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On the statistical efficiency of the LMS algorithm with nonstationary inputs

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A fundamental relationship exists between the quality of an adaptive solution and the amount of data used in obtaining it. Quality is defined here in terms of "misadjustment," the ratio of the excess mean square error (mse) in an adaptive solution to the minimum possible mse. The higher the misadjustment, the lower the quality is. The quality of the exact least squares solution is compared with the quality of the solutions obtained by the orthogonalized and the conventional least mean square (LMS) algorithms with stationary and nonstationary input data. When adapting with noisy observations, a filter trained with a finite data sample using an exact least squares algorithms will have a misadjustment given byM=frac{n}{N}=frac{number of weights}{number of training samples}If the same adaptive filter were trained with a steady flow of data using an ideal "orthogonalized LMS" algorithm, the misadjustment would beM=frac{n}{4tau_{mse}}=frac{number of weights}{number of training samples}Thus, for a given time constanttau_{mse}of the learning process, the ideal orthogonalized LMS algorithm will have about as low a misadjustment as can be achieved, since this algorithm performs essentially as an exact least squares algorithm with exponential data weighting. It is well known that when rapid convergence with stationary data is required, exact least squares algorithms can in certain cases outperform the conventional Widrow-Hoff LMS algorithm. It is shown here, however, that for an important class of nonstationary problems, the misadjustment of conventional LMS is the same as that of orthogonalized LMS, which in the stationary case is shown to perform essentially as an exact least squares algorithm.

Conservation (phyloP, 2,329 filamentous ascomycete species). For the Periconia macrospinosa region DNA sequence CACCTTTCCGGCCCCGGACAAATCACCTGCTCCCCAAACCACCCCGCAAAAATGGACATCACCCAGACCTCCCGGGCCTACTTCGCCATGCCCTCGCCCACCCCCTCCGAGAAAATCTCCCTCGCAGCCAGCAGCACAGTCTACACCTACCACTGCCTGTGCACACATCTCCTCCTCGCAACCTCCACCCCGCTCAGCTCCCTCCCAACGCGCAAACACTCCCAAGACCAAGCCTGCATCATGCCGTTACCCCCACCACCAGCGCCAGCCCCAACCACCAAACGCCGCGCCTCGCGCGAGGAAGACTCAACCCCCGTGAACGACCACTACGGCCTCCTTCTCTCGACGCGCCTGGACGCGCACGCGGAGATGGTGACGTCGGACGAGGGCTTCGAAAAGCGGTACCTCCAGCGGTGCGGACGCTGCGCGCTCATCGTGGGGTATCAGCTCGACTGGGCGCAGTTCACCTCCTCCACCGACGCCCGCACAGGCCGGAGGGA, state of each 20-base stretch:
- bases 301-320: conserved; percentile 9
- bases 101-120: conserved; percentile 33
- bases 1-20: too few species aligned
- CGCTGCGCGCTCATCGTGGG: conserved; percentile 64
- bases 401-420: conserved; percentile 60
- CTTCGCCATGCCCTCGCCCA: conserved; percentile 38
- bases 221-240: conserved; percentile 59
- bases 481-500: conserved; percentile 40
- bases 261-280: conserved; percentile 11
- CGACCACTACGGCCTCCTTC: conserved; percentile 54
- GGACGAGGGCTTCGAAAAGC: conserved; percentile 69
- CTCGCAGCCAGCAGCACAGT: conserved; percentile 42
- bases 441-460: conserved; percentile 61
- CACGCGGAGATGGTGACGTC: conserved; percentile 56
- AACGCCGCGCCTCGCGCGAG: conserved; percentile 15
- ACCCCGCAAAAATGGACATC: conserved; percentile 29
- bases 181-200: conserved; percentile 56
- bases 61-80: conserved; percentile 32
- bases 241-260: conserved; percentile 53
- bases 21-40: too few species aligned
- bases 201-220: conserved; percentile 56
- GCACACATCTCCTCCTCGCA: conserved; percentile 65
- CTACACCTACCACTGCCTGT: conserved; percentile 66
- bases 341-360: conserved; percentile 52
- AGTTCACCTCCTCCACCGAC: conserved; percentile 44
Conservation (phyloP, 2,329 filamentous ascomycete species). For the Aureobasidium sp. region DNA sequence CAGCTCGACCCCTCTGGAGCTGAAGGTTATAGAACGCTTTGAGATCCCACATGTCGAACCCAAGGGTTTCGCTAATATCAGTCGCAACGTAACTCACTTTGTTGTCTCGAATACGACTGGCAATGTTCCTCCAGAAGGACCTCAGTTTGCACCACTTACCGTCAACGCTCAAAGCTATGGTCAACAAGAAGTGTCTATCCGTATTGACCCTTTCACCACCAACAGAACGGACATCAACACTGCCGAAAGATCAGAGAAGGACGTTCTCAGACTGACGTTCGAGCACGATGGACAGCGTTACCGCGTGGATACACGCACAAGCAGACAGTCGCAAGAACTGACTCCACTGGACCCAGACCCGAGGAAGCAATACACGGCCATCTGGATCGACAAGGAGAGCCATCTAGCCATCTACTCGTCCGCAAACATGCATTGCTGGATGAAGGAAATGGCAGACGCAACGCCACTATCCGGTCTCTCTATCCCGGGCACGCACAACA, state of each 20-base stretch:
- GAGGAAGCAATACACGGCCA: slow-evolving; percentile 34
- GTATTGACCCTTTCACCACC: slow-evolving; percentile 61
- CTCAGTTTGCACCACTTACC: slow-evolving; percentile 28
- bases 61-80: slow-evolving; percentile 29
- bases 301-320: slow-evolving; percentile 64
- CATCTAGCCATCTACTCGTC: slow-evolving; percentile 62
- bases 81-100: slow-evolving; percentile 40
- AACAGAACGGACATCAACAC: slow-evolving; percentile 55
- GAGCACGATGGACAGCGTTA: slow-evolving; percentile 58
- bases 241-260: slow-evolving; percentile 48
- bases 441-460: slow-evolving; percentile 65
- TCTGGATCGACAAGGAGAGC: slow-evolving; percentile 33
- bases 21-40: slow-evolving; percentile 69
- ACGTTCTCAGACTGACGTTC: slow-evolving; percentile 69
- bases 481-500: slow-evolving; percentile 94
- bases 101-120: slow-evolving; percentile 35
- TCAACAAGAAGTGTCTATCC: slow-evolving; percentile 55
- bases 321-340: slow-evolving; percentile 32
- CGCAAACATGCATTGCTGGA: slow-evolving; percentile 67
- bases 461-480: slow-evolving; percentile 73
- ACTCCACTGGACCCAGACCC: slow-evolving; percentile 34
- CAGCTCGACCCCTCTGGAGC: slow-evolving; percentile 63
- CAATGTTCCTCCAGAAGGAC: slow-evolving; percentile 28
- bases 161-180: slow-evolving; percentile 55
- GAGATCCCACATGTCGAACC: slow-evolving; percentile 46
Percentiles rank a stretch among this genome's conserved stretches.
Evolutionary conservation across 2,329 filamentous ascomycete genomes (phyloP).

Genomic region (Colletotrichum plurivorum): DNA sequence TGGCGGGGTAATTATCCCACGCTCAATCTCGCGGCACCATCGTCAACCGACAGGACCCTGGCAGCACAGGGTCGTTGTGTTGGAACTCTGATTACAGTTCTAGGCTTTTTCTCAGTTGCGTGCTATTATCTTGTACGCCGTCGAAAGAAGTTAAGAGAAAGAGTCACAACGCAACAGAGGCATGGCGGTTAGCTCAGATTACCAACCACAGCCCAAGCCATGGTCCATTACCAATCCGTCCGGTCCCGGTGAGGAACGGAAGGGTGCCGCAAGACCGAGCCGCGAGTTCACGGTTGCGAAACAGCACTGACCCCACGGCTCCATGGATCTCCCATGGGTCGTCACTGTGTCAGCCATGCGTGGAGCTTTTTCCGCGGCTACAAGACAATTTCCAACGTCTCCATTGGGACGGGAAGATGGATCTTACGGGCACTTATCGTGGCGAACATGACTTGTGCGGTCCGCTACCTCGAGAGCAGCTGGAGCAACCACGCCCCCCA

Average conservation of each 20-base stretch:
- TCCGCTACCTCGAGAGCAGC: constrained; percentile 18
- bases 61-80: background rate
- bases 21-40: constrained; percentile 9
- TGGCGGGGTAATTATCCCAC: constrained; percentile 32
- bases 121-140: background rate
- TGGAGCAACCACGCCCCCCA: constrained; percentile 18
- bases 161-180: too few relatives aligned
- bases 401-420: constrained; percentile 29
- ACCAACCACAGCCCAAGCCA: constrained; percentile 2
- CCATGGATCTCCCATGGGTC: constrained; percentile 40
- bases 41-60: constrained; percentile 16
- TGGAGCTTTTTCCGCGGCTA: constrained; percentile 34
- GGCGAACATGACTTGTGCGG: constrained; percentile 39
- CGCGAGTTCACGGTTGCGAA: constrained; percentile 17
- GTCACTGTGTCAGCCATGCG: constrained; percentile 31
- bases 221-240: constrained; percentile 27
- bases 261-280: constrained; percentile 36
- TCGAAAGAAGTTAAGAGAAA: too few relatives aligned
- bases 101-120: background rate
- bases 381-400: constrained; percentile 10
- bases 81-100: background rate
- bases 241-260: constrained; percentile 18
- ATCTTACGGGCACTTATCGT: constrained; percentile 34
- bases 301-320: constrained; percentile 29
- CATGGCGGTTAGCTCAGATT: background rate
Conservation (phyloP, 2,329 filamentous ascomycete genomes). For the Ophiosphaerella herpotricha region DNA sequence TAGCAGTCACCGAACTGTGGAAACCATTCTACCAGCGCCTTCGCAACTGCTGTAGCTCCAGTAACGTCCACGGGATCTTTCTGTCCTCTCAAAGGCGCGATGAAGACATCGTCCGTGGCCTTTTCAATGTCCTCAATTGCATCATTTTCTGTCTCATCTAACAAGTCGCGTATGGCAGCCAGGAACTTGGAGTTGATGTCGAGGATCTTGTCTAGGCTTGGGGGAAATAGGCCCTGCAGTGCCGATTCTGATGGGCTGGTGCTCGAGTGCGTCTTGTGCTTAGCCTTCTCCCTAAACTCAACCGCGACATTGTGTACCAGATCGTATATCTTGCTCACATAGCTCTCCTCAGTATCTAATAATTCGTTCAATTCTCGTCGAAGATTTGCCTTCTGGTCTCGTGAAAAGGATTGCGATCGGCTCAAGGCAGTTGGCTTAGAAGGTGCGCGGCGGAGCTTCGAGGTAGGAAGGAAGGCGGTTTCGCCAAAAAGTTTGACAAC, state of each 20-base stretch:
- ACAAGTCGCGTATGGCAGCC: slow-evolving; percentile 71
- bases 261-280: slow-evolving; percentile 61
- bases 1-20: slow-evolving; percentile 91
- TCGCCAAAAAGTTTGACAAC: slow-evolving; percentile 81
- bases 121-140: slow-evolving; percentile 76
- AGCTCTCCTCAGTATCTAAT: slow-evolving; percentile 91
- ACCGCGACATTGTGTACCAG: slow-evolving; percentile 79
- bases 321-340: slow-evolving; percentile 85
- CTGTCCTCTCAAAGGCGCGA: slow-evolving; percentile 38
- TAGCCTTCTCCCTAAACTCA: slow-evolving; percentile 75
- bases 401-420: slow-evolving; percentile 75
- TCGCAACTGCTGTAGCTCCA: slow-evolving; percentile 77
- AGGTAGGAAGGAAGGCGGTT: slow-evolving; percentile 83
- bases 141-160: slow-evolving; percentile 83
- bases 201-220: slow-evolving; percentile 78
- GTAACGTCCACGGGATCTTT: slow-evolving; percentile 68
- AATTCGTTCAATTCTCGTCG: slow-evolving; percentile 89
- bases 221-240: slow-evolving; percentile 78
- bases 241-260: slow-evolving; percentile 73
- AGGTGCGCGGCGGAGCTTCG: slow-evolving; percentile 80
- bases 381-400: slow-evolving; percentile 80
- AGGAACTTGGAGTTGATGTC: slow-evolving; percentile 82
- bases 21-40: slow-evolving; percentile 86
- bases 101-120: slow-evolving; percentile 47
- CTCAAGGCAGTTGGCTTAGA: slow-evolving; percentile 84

Published in:

Information Theory, IEEE Transactions on  (Volume:30 ,  Issue: 2 )

Date of Publication:

Mar 1984

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